Cornwall Council via its Public Health Team is asking parents and carers to send in those difficult questions they worry their children will ask about relationships, sex and growing up.
The Sexual Health and Teenage Pregnancy Team have made an online resource for parents that will help them to answer the questions you may struggle with answering. Rather than saying “go and ask your mum”, or “that’s one for your dad to answer”, or even “Google it”, the team want to help you talk about relationships, sex and growing up in an age appropriate way.
Evidence shows that children and young people who have on-going and open conversations at home with their parents about relationships and sexual health initiate sex at an older age, have less sex during their teenage years and use condoms more consistently than their peers. It is very hard to control the flow of information into our children’s lives…. We need to make sure they are getting the right information from us.
Young people tell us time and again, they want to talk to reliable adults about relationship, sexual health and growing up. This is why we want to support parents to be positive and confident sources of relationships and sex education for their children.
A short video has been produced for social media – showing some examples of difficult questions, and encouraging parents to submit their own using an anonymous form. The more questions the team receive the better the resource they will be able to create.
Film below (please have the sound on):
Difficult questions from Cornwall Council on Vimeo.
For me, I am fully supportive issues like this are being highlighted. It is really important that we speak honestly to our children about relationships and sexual health in an age appropriate way whenever they ask. Fobbing them off or dodging the questions will only create more difficult issues to deal with as they get older. I know I have had those difficult questions asked, and have after the initial shock, have sat down with my son and talked about it.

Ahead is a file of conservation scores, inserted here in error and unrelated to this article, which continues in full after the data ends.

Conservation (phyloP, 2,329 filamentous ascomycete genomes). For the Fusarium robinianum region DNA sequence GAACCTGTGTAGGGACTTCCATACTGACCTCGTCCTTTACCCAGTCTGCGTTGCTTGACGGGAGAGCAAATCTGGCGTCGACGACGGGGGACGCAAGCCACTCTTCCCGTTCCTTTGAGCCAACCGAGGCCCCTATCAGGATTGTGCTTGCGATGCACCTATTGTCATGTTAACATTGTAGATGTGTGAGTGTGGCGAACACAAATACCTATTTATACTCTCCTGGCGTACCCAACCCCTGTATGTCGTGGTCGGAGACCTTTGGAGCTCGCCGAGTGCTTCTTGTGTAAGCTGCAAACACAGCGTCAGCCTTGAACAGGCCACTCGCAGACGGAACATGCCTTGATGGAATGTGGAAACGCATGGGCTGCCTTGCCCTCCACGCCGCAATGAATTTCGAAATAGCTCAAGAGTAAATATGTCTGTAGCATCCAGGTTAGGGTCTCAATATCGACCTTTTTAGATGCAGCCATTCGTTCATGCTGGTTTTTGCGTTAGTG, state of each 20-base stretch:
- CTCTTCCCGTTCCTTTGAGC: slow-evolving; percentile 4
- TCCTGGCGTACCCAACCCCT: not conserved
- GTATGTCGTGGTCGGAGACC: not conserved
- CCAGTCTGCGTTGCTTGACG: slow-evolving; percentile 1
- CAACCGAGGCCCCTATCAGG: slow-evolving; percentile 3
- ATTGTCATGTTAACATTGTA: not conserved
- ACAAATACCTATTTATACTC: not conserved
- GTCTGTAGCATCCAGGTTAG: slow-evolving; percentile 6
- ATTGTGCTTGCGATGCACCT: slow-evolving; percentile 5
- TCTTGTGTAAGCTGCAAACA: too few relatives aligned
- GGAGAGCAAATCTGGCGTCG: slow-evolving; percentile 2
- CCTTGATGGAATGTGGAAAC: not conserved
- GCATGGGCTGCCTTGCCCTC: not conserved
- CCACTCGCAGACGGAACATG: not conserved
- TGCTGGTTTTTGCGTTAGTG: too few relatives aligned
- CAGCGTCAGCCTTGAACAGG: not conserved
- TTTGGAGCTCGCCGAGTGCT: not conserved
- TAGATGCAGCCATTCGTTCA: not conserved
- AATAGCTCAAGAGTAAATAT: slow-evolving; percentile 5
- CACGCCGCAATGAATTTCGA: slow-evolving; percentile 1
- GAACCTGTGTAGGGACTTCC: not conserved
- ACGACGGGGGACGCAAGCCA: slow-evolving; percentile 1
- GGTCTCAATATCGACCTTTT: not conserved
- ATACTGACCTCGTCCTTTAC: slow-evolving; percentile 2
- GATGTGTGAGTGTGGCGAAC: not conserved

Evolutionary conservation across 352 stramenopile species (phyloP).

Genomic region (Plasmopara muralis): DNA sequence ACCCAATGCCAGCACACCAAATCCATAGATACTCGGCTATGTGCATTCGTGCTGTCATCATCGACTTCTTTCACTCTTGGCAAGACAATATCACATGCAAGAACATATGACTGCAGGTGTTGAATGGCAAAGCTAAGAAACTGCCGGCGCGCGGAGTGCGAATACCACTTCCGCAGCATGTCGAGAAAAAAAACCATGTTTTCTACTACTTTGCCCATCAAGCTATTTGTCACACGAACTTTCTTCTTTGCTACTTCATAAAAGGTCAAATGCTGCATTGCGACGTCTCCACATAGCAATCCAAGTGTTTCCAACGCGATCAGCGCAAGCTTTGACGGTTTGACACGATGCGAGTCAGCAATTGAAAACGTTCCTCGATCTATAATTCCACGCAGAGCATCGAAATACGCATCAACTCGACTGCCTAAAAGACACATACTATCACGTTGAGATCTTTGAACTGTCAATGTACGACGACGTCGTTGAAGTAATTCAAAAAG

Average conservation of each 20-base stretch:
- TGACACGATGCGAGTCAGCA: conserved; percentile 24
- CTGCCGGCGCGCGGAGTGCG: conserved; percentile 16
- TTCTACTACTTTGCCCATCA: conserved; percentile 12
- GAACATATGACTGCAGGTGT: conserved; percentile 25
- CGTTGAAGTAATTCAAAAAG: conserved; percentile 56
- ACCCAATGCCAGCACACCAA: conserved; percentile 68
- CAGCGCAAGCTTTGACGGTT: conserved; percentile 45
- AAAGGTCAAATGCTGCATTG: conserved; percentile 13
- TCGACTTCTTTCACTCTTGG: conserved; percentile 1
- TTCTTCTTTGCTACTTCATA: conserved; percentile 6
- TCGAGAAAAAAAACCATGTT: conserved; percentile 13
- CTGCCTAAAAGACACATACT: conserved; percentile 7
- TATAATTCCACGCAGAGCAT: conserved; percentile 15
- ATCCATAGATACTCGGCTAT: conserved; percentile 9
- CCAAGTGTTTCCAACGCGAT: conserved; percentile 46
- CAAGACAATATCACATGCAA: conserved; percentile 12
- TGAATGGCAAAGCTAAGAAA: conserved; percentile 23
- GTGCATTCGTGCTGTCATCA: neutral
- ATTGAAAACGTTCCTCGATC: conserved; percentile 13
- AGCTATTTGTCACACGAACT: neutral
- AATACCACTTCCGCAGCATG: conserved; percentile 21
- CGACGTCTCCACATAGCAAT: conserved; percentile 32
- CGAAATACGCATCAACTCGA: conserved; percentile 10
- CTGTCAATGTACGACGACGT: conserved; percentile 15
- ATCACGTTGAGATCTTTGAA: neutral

Furthermore, we have reduced our teenage pregnancy rate in Cornwall by more than half since the national reduction strategy began, and we want to ensure that we continue a downward trend.
As parents we can often be caught off guard by our children’s inquisitive nature. But, if we get this right from a young age, by encouraging our children to come to us as a reliable source of information we are establishing great building blocks for their future. If parents do not answer their children’s questions they may turn to a far less reliable source.
Talking about sex does not encourage young people to have it either! Not talking about sex means young people have to find things out from sometimes far less desirable sources. It is very hard to control the flow of information into our children’s lives…. We need to make sure they are getting the right information from us.
Young people tell us time and again, they want to talk to reliable adults about relationship, sexual health and growing up
Parents can submit the difficult to answer questions they’ve been asked, or are worried they might be asked, online at www.cornwall.gov.uk/teenagepregnancy
Studies have found:
- Young people who talk to their parents were more likely to wait longer before having sex.
- Young people who had recently had a ‘good talk’ with a parent about sexual health were twice more likely to use condoms than those who hadn’t.
- People who have conversations with parents about sexual health are more likely to use contraception every time they have sex.
- People who said school and parents were their two main sources of information about sex are less likely to have unsafe sex and less likely to be diagnosed with an STI.
Whilst most parents and carers want to be a good source of relationship and sex education, many admit that they are not talking to their children. This can be for many reasons such as embarrassment or simply not knowing what to say. Likewise young people say they want to have these very important conversations with their parents and carers but often don’t know how to initiate them and so look for information from less reliable sources such as the internet or friends.
We want to support parents so they not only have the knowledge and confidence to answer those difficult questions but to raise the subjects in the first place. Supporting parents to be positive sources of relationship and sexual health is vital to supporting children and young people to develop into healthy, happy individuals.
If Young People are able to have difficult conversations at home with their parents, it enables them to build the skills they need to have good communication with their partners about relationship and sexual health in later life.